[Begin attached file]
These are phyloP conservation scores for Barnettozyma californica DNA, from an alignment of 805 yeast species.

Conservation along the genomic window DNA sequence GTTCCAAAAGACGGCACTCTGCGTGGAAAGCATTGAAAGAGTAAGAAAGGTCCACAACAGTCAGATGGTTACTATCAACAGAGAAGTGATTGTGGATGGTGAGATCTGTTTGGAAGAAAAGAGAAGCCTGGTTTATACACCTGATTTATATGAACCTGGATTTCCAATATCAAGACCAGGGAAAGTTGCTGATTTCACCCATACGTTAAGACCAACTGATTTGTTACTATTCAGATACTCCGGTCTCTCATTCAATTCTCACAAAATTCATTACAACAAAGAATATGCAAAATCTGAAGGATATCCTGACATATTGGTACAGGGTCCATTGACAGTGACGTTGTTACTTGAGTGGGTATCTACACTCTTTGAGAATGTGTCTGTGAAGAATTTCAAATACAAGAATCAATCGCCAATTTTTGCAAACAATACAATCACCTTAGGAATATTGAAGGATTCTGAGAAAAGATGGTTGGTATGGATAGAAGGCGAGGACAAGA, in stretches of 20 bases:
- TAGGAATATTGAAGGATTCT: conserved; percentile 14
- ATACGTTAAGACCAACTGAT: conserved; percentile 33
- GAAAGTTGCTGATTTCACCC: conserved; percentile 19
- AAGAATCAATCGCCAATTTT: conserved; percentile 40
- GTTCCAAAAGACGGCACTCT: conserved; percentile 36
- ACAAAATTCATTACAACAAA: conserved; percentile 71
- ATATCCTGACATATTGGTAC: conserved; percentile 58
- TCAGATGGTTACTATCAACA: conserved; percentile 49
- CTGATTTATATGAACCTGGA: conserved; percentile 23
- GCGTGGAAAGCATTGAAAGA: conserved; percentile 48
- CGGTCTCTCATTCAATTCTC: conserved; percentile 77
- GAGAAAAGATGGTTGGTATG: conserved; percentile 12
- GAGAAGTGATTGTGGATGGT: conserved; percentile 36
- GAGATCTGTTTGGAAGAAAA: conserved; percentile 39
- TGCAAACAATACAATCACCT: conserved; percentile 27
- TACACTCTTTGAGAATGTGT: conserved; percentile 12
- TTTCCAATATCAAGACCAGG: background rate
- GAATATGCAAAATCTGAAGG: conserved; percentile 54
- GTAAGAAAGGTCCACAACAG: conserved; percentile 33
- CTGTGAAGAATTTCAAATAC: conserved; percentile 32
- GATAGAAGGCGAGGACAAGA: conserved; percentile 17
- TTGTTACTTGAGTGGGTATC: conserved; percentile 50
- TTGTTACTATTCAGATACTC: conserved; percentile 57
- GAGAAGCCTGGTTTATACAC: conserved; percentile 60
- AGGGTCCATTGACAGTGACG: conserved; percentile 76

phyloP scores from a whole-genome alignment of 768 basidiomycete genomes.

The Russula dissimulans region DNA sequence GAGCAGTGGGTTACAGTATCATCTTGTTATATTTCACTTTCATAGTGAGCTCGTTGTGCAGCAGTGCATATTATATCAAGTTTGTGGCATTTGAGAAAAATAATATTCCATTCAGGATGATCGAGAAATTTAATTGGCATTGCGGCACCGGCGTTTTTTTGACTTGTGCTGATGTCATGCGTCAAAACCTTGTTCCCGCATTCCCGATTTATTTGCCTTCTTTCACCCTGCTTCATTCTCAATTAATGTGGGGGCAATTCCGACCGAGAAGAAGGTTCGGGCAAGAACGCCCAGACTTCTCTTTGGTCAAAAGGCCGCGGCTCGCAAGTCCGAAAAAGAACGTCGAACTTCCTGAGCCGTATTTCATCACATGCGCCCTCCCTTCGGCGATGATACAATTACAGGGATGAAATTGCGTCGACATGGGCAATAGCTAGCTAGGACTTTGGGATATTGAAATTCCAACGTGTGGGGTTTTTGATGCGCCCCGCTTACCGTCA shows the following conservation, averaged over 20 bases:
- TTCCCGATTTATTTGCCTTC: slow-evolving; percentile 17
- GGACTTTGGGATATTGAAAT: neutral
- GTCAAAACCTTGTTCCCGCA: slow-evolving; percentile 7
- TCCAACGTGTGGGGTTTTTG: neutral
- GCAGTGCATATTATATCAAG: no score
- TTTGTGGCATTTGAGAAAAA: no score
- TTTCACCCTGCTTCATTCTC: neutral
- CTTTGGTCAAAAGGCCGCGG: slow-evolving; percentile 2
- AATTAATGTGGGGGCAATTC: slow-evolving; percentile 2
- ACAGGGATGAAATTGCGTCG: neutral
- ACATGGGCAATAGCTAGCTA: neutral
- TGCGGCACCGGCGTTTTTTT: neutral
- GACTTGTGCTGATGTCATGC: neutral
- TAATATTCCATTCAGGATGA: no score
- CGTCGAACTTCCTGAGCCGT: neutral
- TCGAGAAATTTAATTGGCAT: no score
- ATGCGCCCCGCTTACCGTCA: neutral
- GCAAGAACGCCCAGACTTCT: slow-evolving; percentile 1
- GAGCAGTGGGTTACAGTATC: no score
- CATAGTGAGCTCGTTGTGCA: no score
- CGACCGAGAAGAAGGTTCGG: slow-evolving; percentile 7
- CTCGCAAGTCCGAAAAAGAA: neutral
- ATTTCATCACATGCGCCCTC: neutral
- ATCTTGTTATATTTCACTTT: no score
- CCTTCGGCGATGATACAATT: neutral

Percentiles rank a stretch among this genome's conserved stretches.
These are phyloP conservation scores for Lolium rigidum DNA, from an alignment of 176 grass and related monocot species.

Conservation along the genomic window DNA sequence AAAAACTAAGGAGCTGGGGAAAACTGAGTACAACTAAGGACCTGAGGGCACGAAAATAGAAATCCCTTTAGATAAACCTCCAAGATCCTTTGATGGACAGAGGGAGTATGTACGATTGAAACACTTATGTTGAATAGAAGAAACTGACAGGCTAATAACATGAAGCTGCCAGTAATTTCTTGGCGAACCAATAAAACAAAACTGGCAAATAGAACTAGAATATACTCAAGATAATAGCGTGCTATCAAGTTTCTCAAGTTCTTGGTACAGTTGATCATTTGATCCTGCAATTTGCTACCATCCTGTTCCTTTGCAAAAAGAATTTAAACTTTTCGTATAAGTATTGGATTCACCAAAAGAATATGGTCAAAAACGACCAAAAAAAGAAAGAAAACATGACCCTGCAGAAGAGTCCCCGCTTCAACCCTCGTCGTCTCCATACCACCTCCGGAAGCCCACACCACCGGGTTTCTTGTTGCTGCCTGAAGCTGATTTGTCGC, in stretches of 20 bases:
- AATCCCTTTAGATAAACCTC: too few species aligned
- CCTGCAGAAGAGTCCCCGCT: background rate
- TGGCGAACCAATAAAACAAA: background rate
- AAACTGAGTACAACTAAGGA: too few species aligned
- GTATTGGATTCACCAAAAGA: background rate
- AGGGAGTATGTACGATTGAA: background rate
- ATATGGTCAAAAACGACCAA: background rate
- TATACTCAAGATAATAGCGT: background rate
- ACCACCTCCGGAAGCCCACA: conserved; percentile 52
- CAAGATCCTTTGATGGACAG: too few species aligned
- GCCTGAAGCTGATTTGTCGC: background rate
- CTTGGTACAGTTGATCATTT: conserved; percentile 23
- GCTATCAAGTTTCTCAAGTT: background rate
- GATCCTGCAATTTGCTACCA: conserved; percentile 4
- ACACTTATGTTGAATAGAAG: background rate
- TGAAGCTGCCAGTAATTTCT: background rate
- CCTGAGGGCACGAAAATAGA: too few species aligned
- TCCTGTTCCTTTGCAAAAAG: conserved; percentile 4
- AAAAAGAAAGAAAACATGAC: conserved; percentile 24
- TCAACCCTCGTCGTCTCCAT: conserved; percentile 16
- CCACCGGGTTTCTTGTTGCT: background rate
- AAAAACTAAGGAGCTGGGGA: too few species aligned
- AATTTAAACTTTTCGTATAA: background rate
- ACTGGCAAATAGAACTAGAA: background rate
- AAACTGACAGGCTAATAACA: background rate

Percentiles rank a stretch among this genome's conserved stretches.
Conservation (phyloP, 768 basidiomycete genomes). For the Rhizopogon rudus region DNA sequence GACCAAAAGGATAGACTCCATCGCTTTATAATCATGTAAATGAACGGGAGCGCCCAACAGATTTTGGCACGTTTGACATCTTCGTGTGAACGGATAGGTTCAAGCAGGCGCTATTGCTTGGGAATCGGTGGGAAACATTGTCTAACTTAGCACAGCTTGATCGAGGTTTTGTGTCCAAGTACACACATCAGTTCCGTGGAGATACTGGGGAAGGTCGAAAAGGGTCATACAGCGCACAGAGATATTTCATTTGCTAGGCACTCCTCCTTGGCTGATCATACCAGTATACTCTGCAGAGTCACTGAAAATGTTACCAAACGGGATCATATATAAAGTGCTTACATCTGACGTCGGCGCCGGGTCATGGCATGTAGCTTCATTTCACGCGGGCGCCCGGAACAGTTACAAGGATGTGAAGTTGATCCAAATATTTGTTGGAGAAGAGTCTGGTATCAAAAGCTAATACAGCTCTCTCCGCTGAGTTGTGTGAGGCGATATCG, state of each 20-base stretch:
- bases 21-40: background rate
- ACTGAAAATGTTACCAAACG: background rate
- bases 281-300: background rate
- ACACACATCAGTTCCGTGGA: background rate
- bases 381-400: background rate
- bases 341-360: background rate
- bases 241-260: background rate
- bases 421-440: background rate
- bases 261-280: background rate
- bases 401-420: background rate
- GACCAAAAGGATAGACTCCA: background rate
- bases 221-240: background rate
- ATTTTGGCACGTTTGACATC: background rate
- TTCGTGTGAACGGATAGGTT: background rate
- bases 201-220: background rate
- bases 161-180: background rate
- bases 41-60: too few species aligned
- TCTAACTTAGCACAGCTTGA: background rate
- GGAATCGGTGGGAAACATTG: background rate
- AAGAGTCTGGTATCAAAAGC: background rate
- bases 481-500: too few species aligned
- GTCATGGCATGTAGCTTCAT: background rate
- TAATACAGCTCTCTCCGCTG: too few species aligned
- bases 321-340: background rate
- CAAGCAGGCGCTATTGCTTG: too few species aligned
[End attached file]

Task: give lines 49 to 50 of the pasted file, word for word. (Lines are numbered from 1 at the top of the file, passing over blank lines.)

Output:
- CATAGTGAGCTCGTTGTGCA: no score
- CGACCGAGAAGAAGGTTCGG: slow-evolving; percentile 7